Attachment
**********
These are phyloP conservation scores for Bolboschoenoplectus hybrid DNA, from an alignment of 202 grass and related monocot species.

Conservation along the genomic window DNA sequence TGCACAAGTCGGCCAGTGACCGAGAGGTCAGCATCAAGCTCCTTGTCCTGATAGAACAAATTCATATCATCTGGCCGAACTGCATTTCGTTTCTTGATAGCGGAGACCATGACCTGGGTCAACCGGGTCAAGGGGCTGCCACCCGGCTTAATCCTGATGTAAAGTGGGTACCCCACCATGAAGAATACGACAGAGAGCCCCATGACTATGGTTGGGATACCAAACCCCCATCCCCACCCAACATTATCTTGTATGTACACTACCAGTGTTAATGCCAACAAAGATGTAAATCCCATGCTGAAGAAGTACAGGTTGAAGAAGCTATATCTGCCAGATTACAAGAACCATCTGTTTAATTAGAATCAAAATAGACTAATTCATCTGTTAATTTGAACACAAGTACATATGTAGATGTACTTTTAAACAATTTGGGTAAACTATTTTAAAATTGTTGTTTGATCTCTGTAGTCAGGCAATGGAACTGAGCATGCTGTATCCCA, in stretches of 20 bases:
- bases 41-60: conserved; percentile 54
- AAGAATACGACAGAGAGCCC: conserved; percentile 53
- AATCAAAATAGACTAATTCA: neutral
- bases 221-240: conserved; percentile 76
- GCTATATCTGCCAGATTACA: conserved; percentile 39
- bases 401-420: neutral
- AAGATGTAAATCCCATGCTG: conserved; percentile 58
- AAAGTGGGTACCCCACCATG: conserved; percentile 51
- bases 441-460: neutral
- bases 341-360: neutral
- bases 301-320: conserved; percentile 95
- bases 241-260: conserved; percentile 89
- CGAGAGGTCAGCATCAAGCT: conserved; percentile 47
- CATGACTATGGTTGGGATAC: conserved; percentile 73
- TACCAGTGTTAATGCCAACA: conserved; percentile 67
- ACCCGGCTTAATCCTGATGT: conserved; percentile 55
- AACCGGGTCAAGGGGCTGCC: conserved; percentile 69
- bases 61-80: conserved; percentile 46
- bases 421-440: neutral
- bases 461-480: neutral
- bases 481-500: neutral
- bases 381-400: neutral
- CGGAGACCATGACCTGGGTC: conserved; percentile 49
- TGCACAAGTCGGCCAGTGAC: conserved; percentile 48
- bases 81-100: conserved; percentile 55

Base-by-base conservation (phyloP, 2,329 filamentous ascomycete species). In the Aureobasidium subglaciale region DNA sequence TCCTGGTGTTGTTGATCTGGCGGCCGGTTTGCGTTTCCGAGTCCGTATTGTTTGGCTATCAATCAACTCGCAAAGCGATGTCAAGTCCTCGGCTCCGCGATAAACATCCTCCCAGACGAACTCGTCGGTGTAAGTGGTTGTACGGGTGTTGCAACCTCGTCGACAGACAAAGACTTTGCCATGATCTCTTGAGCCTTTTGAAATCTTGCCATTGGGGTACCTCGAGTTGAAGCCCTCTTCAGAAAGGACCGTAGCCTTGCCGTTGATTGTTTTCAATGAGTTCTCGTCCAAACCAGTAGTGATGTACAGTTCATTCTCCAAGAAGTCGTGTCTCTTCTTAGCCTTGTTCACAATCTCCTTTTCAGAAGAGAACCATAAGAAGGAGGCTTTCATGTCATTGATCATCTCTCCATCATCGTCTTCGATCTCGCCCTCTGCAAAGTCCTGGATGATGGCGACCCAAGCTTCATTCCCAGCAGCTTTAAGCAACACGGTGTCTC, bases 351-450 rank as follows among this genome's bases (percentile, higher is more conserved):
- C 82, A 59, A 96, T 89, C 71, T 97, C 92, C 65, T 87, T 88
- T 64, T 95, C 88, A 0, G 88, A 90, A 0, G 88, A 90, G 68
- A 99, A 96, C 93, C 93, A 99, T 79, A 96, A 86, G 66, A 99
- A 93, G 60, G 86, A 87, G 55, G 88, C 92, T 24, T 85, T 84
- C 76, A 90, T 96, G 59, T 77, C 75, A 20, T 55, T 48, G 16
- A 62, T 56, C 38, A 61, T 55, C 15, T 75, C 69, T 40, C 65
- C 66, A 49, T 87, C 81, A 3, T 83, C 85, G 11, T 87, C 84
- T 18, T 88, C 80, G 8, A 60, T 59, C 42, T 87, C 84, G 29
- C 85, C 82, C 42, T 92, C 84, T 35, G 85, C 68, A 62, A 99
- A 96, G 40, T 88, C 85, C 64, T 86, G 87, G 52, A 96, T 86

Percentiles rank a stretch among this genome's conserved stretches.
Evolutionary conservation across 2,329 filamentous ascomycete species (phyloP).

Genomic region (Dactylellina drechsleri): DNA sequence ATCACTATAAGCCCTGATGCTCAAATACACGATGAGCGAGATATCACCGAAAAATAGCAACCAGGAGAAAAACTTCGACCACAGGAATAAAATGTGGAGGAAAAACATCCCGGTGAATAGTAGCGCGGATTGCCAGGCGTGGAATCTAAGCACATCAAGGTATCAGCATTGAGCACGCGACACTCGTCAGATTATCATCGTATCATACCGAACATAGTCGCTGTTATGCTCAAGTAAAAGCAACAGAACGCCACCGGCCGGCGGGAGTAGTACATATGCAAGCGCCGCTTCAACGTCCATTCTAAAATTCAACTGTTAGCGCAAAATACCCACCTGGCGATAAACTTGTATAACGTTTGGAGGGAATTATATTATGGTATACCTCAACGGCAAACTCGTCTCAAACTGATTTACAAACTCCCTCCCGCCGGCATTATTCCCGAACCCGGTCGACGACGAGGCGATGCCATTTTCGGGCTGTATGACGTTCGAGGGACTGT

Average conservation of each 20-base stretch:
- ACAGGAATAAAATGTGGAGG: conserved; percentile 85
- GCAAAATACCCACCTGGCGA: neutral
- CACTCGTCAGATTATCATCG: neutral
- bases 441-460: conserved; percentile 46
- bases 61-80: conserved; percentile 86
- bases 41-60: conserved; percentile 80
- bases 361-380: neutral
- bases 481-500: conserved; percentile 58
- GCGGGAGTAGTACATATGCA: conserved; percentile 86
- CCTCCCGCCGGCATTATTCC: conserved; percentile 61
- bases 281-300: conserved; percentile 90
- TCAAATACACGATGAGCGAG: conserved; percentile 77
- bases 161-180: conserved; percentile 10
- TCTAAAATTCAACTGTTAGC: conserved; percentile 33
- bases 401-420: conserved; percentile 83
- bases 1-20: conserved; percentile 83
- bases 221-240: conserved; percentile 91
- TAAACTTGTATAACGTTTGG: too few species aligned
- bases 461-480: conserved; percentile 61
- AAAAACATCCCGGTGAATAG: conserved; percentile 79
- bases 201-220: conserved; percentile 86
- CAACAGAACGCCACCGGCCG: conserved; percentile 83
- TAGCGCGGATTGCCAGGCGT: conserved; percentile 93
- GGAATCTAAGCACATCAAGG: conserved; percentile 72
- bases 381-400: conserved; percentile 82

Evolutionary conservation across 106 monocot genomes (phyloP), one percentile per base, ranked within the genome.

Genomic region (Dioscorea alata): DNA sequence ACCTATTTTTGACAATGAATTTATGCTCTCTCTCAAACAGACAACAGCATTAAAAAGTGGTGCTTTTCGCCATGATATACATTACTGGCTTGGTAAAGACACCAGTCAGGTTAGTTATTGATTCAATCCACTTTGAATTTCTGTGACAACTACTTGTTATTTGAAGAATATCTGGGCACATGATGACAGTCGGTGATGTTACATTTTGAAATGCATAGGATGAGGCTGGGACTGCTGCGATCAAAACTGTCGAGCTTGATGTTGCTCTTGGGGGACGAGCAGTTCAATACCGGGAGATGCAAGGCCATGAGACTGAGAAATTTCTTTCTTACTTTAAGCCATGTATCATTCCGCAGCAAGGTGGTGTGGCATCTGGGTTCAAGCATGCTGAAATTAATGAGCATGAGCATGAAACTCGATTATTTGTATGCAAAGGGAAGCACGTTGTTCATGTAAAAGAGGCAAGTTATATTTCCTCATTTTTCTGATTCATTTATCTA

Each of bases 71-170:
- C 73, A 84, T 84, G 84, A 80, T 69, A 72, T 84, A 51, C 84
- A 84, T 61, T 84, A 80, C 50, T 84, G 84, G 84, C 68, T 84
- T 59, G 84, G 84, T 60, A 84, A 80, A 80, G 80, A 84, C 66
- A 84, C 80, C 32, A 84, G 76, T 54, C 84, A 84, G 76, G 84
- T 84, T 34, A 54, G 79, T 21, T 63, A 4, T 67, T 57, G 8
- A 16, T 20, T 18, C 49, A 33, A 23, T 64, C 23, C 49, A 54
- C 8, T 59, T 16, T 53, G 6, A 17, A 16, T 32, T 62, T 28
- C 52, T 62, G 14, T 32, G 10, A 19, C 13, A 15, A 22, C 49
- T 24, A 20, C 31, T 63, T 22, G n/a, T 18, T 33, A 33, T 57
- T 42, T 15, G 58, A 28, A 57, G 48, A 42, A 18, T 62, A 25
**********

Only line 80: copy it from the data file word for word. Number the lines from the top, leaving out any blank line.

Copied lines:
- T 42, T 15, G 58, A 28, A 57, G 48, A 42, A 18, T 62, A 25